Summary: One man's attempt to unravel the Scriptural reasons for suffering, especially the suffering of the people of God. Not an easy task.


Another man’s attempt to figure it out…

It’s not as easy as we are led to believe. We get sick and right away someone tells us we are being judged of God. Maybe.

Another person gets sick, and he is told there is no spiritual significance to the illness. Maybe.

Five men have damaged legs. Same leg, same damage. Five different reasons, as I understand Scripture. There may be more.

1. The first man is minding his own business when he is attacked by a violent thief. There is a scuffle, and the thief manages to push the victim over a small cliff. Upon landing he finds his leg is broken. The evil of men is the reason.

2. A man is out enjoying nature near that same cliff. He looks at an over-passing eagle, and likewise falls over the cliff. Breaks his leg. The carelessness of men.

3. The announcement is made of a child born. Father rushes back to the birthplace to be greeted by a grieving mother who has just given birth to a deformed child. One leg will never function properly. Candidate for healing, as the man born blind in Scripture. Or one who will test patience of himself and all who care for him.

4. A crazed shooter questions the faith of a line-up of people. All who are Christ’s are shot in the leg. The cross of Christ.

5. A young rebel is hooked on alcohol and drugs. He gets behind the wheel. He is met by an oncoming car as Junior crosses over into the wrong lane. His leg is mangled. Idiocy. Rebellion.

All these men will suffer. And you, Christian worker, how will you deal with each of them? Certainly not the same. Suffering is not suffering. It’s fruit. It’s education. It’s punishment. It’s sovereignty of God, it’s the cross. None of it should be taken lightly. Discernment must weed out exactly what this particular suffering is about. Sometimes rejoicing is in order, as those who suffered for Jesus in the Philippian jail. Sometimes repentance is the need. Sometimes pure trust. Sometimes patience. Sometimes miraculous faith for a healing.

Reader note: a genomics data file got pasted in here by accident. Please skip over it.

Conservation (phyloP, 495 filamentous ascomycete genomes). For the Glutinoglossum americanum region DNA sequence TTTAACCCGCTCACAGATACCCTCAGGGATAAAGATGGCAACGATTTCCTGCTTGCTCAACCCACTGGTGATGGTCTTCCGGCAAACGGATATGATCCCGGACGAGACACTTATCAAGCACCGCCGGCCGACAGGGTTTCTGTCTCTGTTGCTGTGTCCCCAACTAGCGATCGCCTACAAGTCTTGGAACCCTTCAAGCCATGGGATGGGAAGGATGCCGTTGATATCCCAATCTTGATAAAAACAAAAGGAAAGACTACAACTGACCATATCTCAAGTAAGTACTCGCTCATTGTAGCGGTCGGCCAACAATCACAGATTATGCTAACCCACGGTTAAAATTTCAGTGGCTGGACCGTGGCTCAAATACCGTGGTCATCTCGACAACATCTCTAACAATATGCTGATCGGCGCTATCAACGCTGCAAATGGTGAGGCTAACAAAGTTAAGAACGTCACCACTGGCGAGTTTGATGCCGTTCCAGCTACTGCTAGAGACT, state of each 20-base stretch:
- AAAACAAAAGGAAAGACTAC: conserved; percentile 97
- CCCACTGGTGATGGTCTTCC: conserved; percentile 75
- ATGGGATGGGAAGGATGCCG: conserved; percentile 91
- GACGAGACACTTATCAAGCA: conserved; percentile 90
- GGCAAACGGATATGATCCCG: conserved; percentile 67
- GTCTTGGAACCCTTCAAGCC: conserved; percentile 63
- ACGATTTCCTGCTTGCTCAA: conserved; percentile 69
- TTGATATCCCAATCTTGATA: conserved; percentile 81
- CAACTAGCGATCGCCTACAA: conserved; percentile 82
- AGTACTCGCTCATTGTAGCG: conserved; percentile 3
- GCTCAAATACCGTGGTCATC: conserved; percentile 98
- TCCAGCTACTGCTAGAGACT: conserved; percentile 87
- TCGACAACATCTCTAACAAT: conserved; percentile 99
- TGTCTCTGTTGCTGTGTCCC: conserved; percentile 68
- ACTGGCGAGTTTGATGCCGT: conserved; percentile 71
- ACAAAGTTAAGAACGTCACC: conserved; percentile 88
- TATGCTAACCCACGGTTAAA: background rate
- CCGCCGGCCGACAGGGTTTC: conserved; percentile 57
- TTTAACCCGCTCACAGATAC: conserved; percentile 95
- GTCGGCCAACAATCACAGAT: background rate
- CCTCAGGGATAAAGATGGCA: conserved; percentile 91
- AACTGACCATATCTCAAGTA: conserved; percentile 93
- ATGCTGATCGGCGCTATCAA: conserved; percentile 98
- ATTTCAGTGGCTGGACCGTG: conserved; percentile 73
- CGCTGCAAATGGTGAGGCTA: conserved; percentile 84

Not all suffering is equal, by any means. The proper response to your particular form of suffering will bring about the fruit God is after. Does He want you to believe in His power? Does he allow you to share in His own suffering? Does He want you to limp as Jacob did, rest of your life, as a reminder of who is in charge? Does He merely want to take you aside –as Job- and give you a course in His most precious subject, then bless you more than you ever experienced in your life? Is He making you weak so you can be strong?

Ask Him what He wants before you go off in a disappointing direction.

Let’s examine some of the “suffering” passages and people of Scripture. Surely God has not left us without light on this matter.

Everyone’s favorite and most obvious subject is Job. What can we learn from him?

Job is mentioned by two other Bible writers: Ezekiel, and James. Ezekiel – God actually – lists Job with Daniel and Noah as three of God’s favorites. Here is evidence of the fact that we are not studying about a fictional character, but rather a man as real as Noah and Daniel, whose existences are seldom questioned. The other interesting fact to note is that much of the book of Job is about a man who is arguing with God and Life. We get a keen insight into the heart of God, who loved Job no less in the middle of the book than He did at its peaceful beginning and its victorious ending. God allows His children to speak their minds. He does not hesitate to speak His own, either. His relationships with His people are strong enough to endure steamy conversations.

Worthy of note in the James comment is the out-take of James of the story of Job. He says, “You have heard of the patience of Job.” Yes, and that phrase “patience of Job” has become a complimentary description of all people from then until now who know how to endure. But as you are reading the book of Job, it does not seem you are listening to a patient man at all. He is angry. Bitter. Betrayed. Then rebuked for many chapters by the One Who allowed all this turmoil in his life. All we can glean about patience is that the Devil lost the day. For the Enemy had vowed that at one point Job would simply, as his lovely wife suggested, “curse God, and die.”

But that never happened. He cursed his day, the fact of his being alive. He smoked his so-called friends. He lamented the loss of family. But in the midst of it all he knew that his Redeemer would somehow appear and bring victory from all this.

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